We're here to clarify - what is the difference between Greek and Greek-style yogurt?
If you're following a high protein diet or trying to incorporate more healthy produce into your lifestyle - chances are, you've been advised to stock up on Greek yogurt.
Low-fat Greek yogurt is a favourite of athletes, celebrities and health enthusiasts. Aside from its high protein content, Greek yogurt is also loaded with calcium which helps build strong bones and prevent osteoporosis.
In comparison to regular varieties, Greek yogurt is thicker, richer, creamier and less sweet.
The reason for this is the fact that it is strained (in a paper or cloth bag) to remove its whey and some of its lactose. As a result, it tends to be lower in sugar and carbohydrates than unstrained yogurts.
Technically, yogurts sold in Ireland can only be labelled Greek if they are actually manufactured in Greece. So that is why you may see Irish or British brands market their products as 'Greek Style' or 'Greek Recipe'. FAGE Total 0% (€1.68 per pot in Tesco) is one of the only genuine Greek yogurts stocked in this country - its ingredients are listed only as pasteurised skimmed milk and live active yogurt cultures.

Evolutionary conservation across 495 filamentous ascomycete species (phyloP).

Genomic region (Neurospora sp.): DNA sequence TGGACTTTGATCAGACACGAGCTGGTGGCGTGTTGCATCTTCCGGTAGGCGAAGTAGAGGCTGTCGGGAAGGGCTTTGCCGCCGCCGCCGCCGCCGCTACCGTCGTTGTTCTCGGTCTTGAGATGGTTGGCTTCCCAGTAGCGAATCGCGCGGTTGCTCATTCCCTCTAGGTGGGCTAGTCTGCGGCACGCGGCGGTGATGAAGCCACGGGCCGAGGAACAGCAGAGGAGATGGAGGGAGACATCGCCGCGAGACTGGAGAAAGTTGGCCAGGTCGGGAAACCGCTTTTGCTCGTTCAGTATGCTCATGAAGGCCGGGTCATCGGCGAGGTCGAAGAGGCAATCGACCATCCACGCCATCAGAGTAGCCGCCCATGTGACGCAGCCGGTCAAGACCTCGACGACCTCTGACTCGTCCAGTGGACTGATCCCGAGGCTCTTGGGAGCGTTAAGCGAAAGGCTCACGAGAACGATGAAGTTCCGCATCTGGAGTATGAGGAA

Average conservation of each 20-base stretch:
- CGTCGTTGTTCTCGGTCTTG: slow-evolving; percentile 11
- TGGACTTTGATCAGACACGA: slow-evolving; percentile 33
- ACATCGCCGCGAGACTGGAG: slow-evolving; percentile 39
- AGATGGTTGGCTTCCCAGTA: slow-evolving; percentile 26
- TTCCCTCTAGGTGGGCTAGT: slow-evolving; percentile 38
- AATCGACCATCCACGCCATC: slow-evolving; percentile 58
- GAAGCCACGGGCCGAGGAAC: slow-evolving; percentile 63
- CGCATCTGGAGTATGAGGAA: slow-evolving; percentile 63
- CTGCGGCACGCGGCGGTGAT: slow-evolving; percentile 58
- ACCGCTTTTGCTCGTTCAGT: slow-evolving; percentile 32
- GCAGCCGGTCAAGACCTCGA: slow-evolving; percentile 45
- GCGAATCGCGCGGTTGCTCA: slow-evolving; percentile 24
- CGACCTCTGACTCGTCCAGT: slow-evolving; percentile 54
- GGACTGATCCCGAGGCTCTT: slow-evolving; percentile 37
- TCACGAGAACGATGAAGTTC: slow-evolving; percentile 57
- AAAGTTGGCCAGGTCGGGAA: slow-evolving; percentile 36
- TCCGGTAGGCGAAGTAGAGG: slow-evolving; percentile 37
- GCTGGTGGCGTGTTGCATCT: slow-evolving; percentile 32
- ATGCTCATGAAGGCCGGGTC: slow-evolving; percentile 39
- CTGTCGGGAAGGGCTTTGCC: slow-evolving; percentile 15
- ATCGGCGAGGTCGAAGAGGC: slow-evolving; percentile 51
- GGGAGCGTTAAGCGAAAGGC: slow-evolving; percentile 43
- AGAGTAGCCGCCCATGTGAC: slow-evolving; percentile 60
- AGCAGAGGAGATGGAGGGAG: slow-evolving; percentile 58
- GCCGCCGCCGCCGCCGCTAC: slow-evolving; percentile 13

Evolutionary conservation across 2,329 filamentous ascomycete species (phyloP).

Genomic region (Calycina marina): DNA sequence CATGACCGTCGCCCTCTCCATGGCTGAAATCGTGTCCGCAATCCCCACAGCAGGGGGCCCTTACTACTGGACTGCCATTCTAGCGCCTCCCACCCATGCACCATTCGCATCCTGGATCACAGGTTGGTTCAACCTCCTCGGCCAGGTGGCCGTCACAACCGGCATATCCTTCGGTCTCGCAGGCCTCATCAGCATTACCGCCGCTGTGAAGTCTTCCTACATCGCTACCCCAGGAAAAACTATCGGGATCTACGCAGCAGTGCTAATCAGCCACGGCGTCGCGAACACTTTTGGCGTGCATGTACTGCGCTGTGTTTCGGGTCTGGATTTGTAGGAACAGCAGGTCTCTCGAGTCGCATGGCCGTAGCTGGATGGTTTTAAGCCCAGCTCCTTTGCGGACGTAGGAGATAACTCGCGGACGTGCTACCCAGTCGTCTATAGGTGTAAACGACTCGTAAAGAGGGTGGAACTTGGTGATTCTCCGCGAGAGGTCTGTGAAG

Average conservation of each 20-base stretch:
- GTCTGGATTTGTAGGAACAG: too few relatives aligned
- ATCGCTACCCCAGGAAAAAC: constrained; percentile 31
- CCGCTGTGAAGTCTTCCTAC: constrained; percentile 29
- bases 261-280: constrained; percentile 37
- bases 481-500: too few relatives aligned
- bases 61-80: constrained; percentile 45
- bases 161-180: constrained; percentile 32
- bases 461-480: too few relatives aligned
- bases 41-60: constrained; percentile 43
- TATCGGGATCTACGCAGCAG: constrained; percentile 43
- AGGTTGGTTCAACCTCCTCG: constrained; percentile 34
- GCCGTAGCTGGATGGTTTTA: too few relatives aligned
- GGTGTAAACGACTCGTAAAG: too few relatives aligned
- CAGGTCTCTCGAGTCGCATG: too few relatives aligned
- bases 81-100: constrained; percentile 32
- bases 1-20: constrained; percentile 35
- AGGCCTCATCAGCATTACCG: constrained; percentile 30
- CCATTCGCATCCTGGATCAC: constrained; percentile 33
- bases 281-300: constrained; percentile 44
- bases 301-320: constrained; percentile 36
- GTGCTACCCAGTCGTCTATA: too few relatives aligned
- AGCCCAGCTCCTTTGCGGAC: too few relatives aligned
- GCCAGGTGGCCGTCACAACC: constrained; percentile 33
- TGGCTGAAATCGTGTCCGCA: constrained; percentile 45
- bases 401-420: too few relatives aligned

In comparison, domestic brands may thicken their versions with additives or thickening agents.
Therefore, when you see a 'Greek Style' dairy product - remember to read the label and be savvy about what is included in the ingredients.
A good idea is to use an online food database such as 'My Fitness Pal' to uncover just how much sugar, sodium and protein is in a pot of yogurt.
Mothers & Babies
Five a day, or an apple a day - we all know how important fruit and vegetables are for children. It's why so many of us devote time to hiding them in pasta sauces. And we know that there are good fats and bad fats (even if we can't always remember which is which). And of course, sugar is the undisputed mortal enemy.